Berlin Speech by Federal President Roman Herzog at the Reopening of the Hotel Adlon on April 26, 1997
Germany’s Future: Moving into the Twenty-First Century
I am delighted to be speaking to you at the Hotel Adlon tonight. Ninety years ago, the original Adlon was christened by Kaiser Wilhelm II. I am not here to christen anything but rather to try the place out, so to speak, on behalf of the Republic. Nonetheless, I am no less happy that this celebrated hotel, with its rich history, has been rebuilt on the spot where it once stood.
In a way, the new Adlon also stands for the new Berlin. It was rebuilt on a site disfigured for decades by the gaping wounds of war. Pariser Platz, during the days of the GDR, was an eerily empty wasteland in front of the off-limits Brandenburg Gate. Today, the contours of the new German capital are emerging here in the center of Berlin, which has become Europe’s biggest building site.
The future is being shaped in Berlin. Nowhere else in this country is there so much that is new. There is a feeling here that we can shape the future and create real change. We can make a fresh start, one that is needed not just for Berlin but for all of Germany. It is my hope that Berlin’s experience will inspire the rest of the country as well. What cannot be achieved on the testing ground of Berlin will not be achieved in the country as a whole either.
[ . . . ]
In Germany, anyone who shows initiative or – above all – wants to do things differently is in danger of drowning in a morass of well-intentioned regulations. The German mania for red tape becomes instantly apparent to anyone who tries to build a simple single-family home. No wonder that – despite basically comparable wage levels – it is much cheaper to build the same house in Holland.
This bureaucratic sclerosis not only affects the average person who wants to build a simple cottage. It also hinders businessmen, big and small, and in particular anyone who has the bold idea of founding a new business here. Bill Gates started out in a garage and had already built a global corporation as a young man. The bitter joke going around is that if Gates had tried that here, the factory inspectors would have closed down his garage.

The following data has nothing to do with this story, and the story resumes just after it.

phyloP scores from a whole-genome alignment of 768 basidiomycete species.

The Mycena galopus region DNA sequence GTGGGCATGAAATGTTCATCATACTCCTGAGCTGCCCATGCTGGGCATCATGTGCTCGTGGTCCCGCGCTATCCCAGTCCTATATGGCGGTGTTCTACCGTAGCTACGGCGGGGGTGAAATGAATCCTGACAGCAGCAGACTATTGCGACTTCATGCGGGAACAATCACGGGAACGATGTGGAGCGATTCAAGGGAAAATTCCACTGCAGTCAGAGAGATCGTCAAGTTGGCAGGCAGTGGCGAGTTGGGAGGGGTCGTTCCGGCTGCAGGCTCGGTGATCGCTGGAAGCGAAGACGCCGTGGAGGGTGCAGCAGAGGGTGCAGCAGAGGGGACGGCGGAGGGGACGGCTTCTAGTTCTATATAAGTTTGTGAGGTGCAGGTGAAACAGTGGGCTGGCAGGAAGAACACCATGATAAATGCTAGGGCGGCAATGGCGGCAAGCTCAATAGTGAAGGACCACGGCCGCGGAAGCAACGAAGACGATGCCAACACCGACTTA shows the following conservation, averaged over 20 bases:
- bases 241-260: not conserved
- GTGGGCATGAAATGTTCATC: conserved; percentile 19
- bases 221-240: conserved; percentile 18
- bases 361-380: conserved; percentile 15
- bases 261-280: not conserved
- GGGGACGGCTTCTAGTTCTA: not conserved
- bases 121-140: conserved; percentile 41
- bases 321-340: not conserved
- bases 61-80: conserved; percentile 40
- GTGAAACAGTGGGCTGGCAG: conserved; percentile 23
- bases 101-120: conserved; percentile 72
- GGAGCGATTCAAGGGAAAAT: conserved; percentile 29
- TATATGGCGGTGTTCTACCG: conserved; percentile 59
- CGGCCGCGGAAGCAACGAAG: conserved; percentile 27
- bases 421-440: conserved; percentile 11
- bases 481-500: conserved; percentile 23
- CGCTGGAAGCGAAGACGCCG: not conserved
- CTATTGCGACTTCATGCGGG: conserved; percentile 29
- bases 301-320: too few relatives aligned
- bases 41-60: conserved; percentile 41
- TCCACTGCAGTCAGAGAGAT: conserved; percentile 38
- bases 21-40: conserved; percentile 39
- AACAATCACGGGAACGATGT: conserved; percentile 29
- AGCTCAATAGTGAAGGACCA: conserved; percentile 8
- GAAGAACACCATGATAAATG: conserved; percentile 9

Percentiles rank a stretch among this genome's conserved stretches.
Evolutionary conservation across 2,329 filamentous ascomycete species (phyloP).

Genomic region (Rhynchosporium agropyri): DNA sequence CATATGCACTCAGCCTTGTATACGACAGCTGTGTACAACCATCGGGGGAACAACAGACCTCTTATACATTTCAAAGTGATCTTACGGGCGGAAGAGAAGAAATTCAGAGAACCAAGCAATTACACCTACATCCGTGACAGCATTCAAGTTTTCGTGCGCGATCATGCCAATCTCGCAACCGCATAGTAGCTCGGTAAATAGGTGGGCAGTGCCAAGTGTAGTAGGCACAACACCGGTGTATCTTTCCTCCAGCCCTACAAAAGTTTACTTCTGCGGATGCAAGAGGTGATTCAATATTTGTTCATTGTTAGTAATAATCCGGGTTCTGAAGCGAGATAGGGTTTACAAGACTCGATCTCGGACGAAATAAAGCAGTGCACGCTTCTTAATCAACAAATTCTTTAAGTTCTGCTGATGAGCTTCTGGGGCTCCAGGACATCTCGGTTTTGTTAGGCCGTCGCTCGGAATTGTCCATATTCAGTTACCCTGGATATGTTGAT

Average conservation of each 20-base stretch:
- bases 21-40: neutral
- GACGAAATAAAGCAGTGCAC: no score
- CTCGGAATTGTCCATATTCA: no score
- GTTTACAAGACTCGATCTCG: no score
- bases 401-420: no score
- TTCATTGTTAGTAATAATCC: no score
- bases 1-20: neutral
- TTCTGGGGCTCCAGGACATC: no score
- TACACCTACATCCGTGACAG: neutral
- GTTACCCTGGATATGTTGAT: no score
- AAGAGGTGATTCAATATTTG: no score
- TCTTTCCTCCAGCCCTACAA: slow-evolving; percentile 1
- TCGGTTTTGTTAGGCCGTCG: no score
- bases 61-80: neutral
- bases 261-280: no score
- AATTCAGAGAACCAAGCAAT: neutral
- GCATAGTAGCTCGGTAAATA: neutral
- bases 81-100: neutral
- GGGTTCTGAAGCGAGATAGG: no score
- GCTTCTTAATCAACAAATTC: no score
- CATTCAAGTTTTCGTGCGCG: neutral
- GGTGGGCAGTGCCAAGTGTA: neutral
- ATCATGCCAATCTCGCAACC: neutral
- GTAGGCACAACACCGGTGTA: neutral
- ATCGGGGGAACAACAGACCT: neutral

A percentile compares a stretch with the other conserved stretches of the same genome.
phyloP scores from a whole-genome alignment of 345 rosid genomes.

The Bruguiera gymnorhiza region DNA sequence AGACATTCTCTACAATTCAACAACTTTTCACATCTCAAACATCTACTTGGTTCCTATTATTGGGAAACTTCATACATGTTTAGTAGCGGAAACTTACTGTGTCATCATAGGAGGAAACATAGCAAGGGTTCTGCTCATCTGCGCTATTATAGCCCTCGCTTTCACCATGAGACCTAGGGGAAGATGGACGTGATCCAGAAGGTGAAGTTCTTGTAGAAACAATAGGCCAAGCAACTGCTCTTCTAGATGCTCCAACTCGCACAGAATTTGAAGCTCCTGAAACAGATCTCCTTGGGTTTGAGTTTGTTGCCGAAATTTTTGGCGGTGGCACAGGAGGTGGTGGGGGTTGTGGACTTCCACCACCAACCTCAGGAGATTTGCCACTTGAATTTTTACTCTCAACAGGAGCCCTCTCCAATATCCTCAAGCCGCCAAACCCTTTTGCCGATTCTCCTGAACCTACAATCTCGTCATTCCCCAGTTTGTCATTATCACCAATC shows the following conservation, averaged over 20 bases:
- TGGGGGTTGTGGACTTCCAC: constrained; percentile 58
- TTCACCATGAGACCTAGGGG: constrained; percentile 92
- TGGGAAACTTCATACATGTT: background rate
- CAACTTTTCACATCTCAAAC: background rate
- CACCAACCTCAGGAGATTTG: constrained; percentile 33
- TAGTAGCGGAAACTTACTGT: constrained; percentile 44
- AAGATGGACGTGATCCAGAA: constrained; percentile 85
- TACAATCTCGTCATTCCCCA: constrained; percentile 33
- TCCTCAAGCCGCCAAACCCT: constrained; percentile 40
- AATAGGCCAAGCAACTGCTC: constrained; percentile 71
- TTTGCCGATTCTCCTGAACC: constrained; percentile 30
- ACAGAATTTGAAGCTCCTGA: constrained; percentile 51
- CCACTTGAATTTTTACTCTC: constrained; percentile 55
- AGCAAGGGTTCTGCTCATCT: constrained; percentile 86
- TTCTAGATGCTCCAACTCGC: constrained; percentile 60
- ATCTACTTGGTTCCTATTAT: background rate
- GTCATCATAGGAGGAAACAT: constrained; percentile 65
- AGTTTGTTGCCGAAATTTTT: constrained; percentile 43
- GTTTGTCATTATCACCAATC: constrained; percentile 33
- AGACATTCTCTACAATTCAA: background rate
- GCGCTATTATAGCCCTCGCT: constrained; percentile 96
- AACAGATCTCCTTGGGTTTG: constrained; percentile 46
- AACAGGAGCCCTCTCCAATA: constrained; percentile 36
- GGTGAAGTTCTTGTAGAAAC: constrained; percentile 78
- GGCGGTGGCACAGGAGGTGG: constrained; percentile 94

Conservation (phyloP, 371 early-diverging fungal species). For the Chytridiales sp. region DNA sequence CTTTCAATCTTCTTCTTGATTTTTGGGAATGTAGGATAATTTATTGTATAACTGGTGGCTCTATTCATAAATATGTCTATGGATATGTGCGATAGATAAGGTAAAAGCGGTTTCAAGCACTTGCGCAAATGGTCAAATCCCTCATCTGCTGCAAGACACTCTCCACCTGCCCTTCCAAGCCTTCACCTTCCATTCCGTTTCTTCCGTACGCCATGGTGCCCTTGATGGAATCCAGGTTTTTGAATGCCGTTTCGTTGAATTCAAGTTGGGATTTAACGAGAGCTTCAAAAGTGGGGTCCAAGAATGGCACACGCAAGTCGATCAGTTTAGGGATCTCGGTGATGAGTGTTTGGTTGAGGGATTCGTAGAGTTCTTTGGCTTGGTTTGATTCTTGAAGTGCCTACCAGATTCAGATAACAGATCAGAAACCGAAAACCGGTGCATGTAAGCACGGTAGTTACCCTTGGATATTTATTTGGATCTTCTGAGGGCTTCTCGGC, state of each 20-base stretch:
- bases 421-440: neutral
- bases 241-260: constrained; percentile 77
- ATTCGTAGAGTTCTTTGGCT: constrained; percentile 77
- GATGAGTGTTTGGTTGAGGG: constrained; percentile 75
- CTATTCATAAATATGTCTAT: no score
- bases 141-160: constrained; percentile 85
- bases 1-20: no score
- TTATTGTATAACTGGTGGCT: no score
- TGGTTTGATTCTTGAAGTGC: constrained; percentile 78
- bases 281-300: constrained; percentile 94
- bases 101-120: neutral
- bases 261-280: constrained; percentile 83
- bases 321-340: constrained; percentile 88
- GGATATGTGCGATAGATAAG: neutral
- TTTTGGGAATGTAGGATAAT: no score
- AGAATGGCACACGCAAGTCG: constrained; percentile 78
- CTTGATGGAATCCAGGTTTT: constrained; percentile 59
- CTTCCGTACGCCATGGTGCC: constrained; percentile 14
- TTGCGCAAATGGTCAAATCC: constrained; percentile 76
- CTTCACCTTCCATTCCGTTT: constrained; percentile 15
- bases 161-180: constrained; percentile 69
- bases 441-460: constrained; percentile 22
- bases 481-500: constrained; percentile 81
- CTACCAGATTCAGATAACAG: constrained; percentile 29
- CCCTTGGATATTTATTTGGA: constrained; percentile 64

The loss of economic dynamism goes hand in hand with the ossification of our society. People in Germany sense that the growth to which they have become accustomed is now a distant memory. Naturally enough, they react nervously. For the first time ever, people who have never been threatened by unemployment are fearful about the future, for themselves and their families. The American news magazine Newsweek has even written about the “German disease.” That may be an exaggeration, but one thing is certain: our media gives the impression that pessimism is endemic in Germany.
This is terribly dangerous. Fear easily provokes the knee-jerk response that the status quo must be preserved at all costs. A society plagued by fear becomes incapable of reform, and can no longer shape its future. Fear stifles the spirit of invention, the courage to go it alone, the hope that problems can be overcome. The German word Angst has actually entered the vocabulary of the Americans and the French as symbolic of our mind-set. The words “courage” and “self-confidence,” by contrast, seem to have gone out of fashion.